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Lesson Transcript

Gabriella: Hello everyone and welcome back to PolishPod101.com. This is Absolute Beginner series, season 1, lesson 21,You’d Better Bundle Up in the Polish Winter! I’m Gabriella.
Joanna: And I’m Joanna.
Gabriella: In this lesson, you'll revise all you have learned about Polish adjectives.
Joanna: This conversation takes place in the house.
Gabriella: It’s between Gosia and Alex.
Joanna: The speakers are friends, so they’ll be using informal Polish.
Gabriella: What shall we talk about this time?
Joanna: How about climate and weather in Poland?
Gabriella: Good idea! That’s going to be very useful for anyone who’s thinking of visiting Poland
Joanna: First of all, there are all four seasons in Poland, with the coldest being around January and February, and August the warmest.
Gabriella: Does it snow in Poland?
Joanna: Yes, every winter.
Gabriella: What is spring like?
Joanna: That’s a difficult question, because usually it’s hard to predict the weather. We often say that March and April, which are the spring months, mix a little bit of both, summer and winter.
Gabriella: What about summer, what is it like?
Joanna: It’s rather pleasant, not too hot, but it’s also a season when we get many storms!
Gabriella: It sounds like Poland’s climate is pretty changeable, then! Be prepared, listeners!
Gabriella: Let's have a closer look at the usage for some of the words and phrases from this lesson. Joanna, what’s the first word?
Joanna: ‘gorący’
Gabriella: “hot”. This adjective can be used to describe things with a high temperature, such as tea, soup or metal, and also to describe a person. So, in English for example you’d say - “hot girl”
Joanna: Exactly! In Polish we say the same things if we’re attracted to someone, so “hot girl” would be ‘gorąca dziewczyna’
Gabriella: and “hot guy” will be
Joanna: ‘gorący facet’
Gabriella: I have a feeling that there are also other phrases or sayings that make a use of this adjective. Am I right?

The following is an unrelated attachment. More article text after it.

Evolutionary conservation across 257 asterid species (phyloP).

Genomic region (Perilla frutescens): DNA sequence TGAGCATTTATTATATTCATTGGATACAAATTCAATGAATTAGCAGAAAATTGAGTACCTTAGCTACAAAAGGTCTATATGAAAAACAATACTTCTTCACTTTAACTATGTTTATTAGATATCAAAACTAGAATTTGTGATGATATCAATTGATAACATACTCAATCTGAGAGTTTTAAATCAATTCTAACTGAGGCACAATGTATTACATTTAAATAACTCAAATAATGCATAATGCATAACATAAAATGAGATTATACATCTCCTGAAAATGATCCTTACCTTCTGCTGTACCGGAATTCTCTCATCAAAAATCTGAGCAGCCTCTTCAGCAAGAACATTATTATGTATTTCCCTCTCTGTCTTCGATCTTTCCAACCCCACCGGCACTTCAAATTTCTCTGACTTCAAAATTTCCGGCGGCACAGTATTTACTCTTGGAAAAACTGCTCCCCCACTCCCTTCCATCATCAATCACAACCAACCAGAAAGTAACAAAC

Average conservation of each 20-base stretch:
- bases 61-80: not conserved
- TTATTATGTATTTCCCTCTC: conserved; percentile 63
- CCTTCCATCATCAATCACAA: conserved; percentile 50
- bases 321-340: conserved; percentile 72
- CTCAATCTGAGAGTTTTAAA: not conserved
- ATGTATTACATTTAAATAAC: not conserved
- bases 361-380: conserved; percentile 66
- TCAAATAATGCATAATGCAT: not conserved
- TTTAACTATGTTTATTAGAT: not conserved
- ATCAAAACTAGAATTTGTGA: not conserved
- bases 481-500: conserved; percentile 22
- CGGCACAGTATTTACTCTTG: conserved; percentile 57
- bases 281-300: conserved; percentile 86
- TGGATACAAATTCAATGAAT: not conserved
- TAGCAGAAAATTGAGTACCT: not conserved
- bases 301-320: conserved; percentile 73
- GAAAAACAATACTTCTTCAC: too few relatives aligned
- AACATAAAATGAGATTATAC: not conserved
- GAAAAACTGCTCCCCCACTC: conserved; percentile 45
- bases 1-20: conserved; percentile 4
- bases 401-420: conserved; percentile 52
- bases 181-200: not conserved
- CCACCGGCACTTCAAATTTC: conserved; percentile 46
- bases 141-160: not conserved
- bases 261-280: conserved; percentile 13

Joanna: You sure are! Let me tell you about one of them. It goes like this - ‘przyłapany na gorącym uczynku’
Gabriella: can you repeat that slowly?
Joanna: ‘przyłapany na gorącym uczynku’
Gabriella: meaning “caught in the act ”
Joanna: literally “caught in the HOT act”
Gabriella: “hot act” - sounds funny
Joanna: for more examples of sayings with the adjective ‘gorący’, please check the lesson notes
Gabriella: okay, what’s the next word?
Joanna: ‘zimny’
Gabriella: “cold”
Joanna: there are a few expressions that all of you studying Polish should know.
Gabriella, okay, let’s hear them
Joanna: ‘zimno mi’
Gabriella: “I’m cold”
Joanna: Another one is something you may hear quite often when it gets cold in winter - ‘ale zimno!’
Gabriella: “cold!”
Joanna: use this expression when you think it’s cold outside, in the house, or when you yourself are feeling cold in general.
Gabriella: There are more things to know about this Polish adjective, so be sure to check the lesson notes! Now, onto the grammar!
Gabriella: In this lesson we will revise all that we have learned about Polish adjectives
Joanna: As you might remember, we can separate adjectives into two groups
Gabriella: Yes, depending on the vowel they end with
Joanna: Exactly. So one group is those ending with the Polish letter ‘y’
Gabriella: The same as the English “y”
Joanna: And the other group ends with the Polish vowel ‘i’
Gabriella: In English “i”. In the dialogue, Gosia and Alex talked about weather, so in the lesson notes you will find a table with adjectives connected to this topic. Let’s talk about one of the sentences from the dialogue.
Joanna: Okay. Gosia said - ‘jesień jest wietrzna i deszczowa’
Gabriella: What are the components of this sentence?
Joanna: First there is the feminine noun - ‘jesień’
Gabriella: meaning “autumn”
Joanna: Then comes ‘jest’, the third person singular form of the verb ‘być’
Gabriella: meaning “is”
Joanna: Next we have the feminine adjective ‘wietrzna’
Gabriella: meaning “windy”
Joanna: The conjunction ‘i’
Gabriella: Meaning “and”
Joanna: And lastly another feminine adjective - ‘deszczowa’
Gabriella: meaning “rainy”
Joanna: Now, can you tell me why the noun and both adjectives are feminine?
Gabriella: I know! I know! Because there has be gender agreement between the noun and the adjectives that describe it!
Joanna: Someone’s been doing their homework!
Gabriella: So for example if we change the noun into “summer”
Joanna: Then the forms will be totally different. The noun we will use is neuter, in Polish “lato”, so the adjectives will also have to be neuter. The sentence will sound like this - ‘lato jest wietrzne i deszczowe’
Gabriella: “Summer is windy and rainy”. So please remember, there are two groups of adjectives and depending on which group they belong to, there will be different patterns of making comparative and superlative forms. And gender is very important in Polish!
Joanna: That’s true. And here’s a quick reminder - all nouns and adjectives have one of three genders - masculine, feminine and neuter. And if we put nouns and adjectives together, their gender has to be the same!
Gabriella: In the lesson notes, you will find more examples of sentences that make use of adjectives, so make sure you check them out!


Gabriella: And that’s all for this lesson. Bye for now!
Joanna: As always thank you for listening and we’ll see you in our next lesson! Do zobaczenia!